In 2013, one of the favorite commercials during the Super Bowl was Paul Harvey’s God Made a Farmer. Harvey originally delivered the speech to the Future Farmers of American in November of 1978. In the thirty-five years between the original speech and the Super Bowl commercial, the number of farmers in the United States dwindled to less than one percent of the population. Even though we all depend upon farmers for our food, there are fewer and fewer of them every year, and today the average age of a farmer is fifty-seven.
Most of my childhood was spent in a tiny little village in southern lower Michigan named Manchester. My Grandpa and uncles farmed the land all around our house. Even though he had all kinds of tractors and equipment, what my Grandpa loved best was farming the land with his horses. One day he brought the horses, giant Belgians, over to the field behind our house to plow. The memory of how I finagled it escapes me, but I secured a spot next to him as he started tilling the field. I’ll never forget my Grandpa talking about how much he loved driving his horses that day. It was pretty impressive to watch them work, perking up when he gave them some encouragement, or correcting their behavior when he gently chastised one of them for slacking and making the other horse do more than his fair share.
He always whistled a little tune while he was working – to this day I have no idea if it was from a song he knew or if it was something he made up. When I was going through a “one day I’m going to write a musical” phase in my teenage years, I gave it words and it went like this, “I’m a farmer, I’m a farmer, who’s got his very own land, I’m a farmer, I’m a farmer, and there’s nothing else so grand.” Although those are obviously very clever lyrics, that career path never really panned out for me. What is crystal clear in my mind, however, is the joy and contentment my Grandpa felt being a farmer.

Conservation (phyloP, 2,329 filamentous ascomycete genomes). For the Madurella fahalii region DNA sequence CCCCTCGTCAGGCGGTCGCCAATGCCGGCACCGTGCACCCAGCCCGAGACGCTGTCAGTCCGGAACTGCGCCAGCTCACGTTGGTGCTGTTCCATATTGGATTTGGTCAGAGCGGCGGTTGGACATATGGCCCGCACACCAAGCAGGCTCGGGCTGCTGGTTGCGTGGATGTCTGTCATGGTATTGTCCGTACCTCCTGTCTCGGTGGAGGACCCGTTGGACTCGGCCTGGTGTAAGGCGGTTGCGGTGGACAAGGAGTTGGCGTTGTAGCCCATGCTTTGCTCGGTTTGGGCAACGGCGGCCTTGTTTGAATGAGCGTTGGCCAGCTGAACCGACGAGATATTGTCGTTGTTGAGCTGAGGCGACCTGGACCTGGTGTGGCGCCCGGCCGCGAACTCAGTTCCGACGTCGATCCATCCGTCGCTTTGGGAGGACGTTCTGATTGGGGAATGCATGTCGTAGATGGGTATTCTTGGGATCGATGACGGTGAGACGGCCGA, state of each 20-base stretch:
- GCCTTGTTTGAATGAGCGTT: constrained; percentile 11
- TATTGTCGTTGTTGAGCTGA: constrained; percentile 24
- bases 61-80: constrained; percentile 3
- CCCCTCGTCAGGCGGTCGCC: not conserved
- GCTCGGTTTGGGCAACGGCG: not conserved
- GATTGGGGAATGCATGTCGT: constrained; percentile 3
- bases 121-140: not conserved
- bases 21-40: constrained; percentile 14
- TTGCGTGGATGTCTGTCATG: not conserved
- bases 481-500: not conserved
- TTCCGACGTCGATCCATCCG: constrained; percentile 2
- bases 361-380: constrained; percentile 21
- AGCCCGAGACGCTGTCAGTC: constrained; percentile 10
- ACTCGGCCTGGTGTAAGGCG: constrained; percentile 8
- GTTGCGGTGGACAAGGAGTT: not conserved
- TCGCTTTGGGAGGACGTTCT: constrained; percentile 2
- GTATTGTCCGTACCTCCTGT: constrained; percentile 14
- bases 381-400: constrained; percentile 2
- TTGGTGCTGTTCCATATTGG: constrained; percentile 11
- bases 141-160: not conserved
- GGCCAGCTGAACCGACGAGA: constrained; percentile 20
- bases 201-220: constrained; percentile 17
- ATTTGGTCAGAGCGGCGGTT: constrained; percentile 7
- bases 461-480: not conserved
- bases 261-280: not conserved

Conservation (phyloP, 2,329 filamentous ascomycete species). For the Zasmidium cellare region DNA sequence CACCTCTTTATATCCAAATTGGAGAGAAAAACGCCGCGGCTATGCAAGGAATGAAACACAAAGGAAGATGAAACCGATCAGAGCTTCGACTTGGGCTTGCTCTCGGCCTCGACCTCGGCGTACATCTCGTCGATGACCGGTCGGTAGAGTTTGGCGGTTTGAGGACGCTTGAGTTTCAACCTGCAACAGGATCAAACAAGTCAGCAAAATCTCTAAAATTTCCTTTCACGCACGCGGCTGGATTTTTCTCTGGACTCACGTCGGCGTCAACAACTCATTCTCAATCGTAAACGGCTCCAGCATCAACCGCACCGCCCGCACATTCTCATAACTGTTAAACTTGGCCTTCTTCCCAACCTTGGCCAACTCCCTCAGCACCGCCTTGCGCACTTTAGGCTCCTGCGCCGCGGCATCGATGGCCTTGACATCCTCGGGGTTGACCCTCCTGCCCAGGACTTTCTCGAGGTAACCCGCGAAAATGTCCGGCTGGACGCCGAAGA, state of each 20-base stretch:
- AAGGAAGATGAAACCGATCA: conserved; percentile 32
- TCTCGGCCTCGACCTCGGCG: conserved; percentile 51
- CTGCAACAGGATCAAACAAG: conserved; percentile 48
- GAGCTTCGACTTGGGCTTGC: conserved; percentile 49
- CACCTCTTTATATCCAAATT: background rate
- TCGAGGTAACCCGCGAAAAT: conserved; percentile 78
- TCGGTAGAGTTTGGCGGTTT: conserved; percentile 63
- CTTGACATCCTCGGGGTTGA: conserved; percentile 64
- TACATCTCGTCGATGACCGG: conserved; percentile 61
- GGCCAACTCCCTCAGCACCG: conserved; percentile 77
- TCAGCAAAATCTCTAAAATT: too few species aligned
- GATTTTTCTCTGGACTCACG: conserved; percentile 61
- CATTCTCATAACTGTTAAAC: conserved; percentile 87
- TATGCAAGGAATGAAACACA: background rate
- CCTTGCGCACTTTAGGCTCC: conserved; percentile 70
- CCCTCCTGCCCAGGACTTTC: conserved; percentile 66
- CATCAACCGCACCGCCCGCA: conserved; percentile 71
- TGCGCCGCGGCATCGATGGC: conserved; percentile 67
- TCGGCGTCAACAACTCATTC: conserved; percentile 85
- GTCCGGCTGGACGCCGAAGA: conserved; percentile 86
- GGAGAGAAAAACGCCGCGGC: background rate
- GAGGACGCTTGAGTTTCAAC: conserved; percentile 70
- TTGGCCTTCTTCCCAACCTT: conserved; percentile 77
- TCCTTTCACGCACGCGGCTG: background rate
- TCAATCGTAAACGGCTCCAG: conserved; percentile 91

In 1978, just a few months before Harvey gave his speech, I graduated and left Manchester, returning only for brief family visits. My Grandparents have been gone for quite some time now, but two of my uncles still farm, George and Brenda at Rose Briar Haflinger Farm and Carl and Connie at Crescent Beauty Haflinger Farm.
Around 1:30 in the morning on June 23, 2015, my Uncle George and his family awoke to heavy rain and then the power flickered off and on. Moments later the house was struck by a tornado. Miraculously, everyone made it to the basement and their dogs, horses and goat were unharmed. Part of the roof ended up in a field along with the goat’s house and several trees were destroyed. There are more details and pictures here.
What do farmers do when calamity hits? Well, to quote my cousin, they start building. Being a farmer is not for the faint of heart. You have to be willing to pick yourself up, dust yourself off, and start over. I’m proud of my uncles and cousins who carry on the family tradition of farming. They have had more than their share of ups and downs over the years and it hasn’t been an easy life.
On my own I’m not smart enough to figure out how to save our family farms or convince kids that farming truly is a grand profession, but perhaps it’s something we can do together. Whether it’s buying locally, shopping at Farmer’s Markets, or just saying thanks, let’s do everything we can to support our farmers.